Neither Bill nor I knew the first thing about the drivers but quickly learned who was racing that year and who was favored to win. I worked one of the cash registers (there were 7 registers in each gift shop) and Bill did mostly restocking shelves as merchandise was sold. And, believe me, it sold! I did not have to balance my register for cash... every so often, someone would come and take most of the currency away. I had to balance my credit card receipts at the end of each day. Each day closer to the BIG race, the gift shop became more crowded and more stuff was sold. One of my biggest days, my credit card sales were over $10,000. And, remember, there were 7 registers just in that gift shop. There was an identical gift shop just across the hall and several other shops located throughout the grounds.
Okay... doesn't sound too bad, does it? Well... it's time to mention
Mo was our boss. For some reason
she seemed to take a dislike to Bill. He
couldn't do anything right... As you can
imagine, the shelves constantly needed replenished. Not only is Bill one of the easiest people to
get along with, he is very good at watching and checking things and would head
for the storeroom before we ran out of items.
Wrong... Mo was a micro-manager
and felt the need to direct everyone's every move. The closer to Race Day, the more nervous she
got. The more nervous she got the more
she yelled ... the more she yelled at
the employees, the less productive they'd become. We worked long days... replenishing all the shelves after the gift
shop was closed.... arranging shirts by
size... putting things back that
customers took away from their original spot.
Then... we were to come in 2
hours early the next morning... to
replenish shelves etc. Hmmm... didn't we just do that before we went
home? This was an everyday occurrence.
It got so many of us refolded shirts that didn't need folded... dusted places that didn't have a dust mote on them... anything to keep Mo from yelling at us.
We finally had enough of the muck and mire of the "RV park"... located Katrina, the woman who had originally recruited us and related our problems. She did get us relocated to a concrete parking lot... close enough to the speedway that we could walk to work. There wasn't anything she could do about the hourly rate that she quoted vs and the hourly rate we actually got. Ten years later I can't remember all the issues... maybe I have a mental block about it all.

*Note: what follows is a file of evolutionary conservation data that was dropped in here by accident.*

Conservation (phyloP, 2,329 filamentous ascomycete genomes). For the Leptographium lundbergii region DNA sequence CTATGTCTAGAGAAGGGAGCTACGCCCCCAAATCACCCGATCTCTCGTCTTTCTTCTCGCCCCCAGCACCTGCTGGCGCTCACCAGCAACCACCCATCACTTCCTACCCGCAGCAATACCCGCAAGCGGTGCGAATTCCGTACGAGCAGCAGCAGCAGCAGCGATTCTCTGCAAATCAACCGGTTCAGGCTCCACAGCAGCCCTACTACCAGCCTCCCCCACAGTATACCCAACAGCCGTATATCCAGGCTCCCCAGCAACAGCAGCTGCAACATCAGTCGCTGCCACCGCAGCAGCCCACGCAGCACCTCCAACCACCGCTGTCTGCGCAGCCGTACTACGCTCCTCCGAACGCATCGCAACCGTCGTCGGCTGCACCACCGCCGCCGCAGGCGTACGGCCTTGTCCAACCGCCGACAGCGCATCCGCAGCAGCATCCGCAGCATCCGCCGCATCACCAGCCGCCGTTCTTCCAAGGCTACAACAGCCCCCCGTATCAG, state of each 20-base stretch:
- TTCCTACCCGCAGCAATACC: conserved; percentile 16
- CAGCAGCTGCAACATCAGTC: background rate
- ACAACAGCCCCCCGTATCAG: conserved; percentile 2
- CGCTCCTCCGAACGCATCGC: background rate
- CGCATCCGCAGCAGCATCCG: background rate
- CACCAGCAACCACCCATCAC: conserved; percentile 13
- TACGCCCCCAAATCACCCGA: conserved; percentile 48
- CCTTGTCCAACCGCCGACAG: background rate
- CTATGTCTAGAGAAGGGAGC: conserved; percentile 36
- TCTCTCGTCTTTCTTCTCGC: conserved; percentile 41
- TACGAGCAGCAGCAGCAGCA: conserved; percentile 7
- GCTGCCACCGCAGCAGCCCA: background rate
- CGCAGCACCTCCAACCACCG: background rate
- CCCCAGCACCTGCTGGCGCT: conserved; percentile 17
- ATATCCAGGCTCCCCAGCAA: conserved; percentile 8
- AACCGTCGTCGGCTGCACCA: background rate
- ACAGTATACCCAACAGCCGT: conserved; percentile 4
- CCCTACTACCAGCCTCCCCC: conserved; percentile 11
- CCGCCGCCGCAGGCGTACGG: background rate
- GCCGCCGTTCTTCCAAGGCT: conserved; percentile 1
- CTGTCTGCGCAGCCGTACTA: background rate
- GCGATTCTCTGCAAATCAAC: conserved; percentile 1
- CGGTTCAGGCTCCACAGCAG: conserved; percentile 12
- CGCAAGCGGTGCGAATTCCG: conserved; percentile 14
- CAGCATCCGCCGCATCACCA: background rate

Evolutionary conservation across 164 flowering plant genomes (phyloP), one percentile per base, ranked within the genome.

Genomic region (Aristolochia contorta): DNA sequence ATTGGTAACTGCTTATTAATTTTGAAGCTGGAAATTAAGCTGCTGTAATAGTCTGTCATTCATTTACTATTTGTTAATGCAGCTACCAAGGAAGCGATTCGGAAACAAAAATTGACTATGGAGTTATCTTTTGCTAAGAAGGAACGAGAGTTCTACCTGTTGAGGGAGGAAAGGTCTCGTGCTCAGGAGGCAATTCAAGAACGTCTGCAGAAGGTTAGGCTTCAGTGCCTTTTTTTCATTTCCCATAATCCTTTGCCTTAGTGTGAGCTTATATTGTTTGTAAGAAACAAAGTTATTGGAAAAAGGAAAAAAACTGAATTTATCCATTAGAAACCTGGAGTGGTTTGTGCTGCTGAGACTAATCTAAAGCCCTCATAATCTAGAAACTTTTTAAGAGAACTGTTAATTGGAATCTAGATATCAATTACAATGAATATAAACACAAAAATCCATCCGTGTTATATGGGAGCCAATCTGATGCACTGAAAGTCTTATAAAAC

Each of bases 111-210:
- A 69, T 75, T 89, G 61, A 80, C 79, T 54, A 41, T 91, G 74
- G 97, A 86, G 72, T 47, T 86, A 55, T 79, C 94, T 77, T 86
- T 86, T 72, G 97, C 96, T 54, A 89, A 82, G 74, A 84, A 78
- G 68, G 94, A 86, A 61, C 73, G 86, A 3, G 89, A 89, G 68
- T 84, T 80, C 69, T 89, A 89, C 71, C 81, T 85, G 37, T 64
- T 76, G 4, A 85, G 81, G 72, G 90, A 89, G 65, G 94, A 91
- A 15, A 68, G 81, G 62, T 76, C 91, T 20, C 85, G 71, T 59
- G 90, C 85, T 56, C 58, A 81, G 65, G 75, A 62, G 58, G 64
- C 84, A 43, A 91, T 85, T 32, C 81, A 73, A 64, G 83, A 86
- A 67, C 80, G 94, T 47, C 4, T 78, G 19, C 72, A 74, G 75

Anyway, the big race is about to happen. We're all expecting the closed-circuit TV that is in the gift shop to show the race. For weeks they've been televising the time trials, the interviews and everything pertaining to the race. So what happens? They do not televise the race on the closed circuit TVs. In fact, the TVs are turned off during the race. Of course all of us workers just stood around looking at each other... there wasn't a customer to be seen during the race. You could have heard a pin drop.
500 race was over for another year. We
worked one more day after the race getting the gift shop back in order. And then we were done... we headed for Ohio.
After a week or so, I felt it was time to write a letter to the speedway director (copies to Human Resources and Recruitment)... relating our experience. I remember writing about what we were led to expect from the Job Fair and then the actual experience. I added that if anyone asked us about working the month of May at the speedway, in our opinion, it was the job from hell. I never did get a reply....
I haven't thought about that job in ages.... but seeing a photo of the speedway brought it all back in a flash. And I still don't know who's in the race or what they drive.
That's All For Today!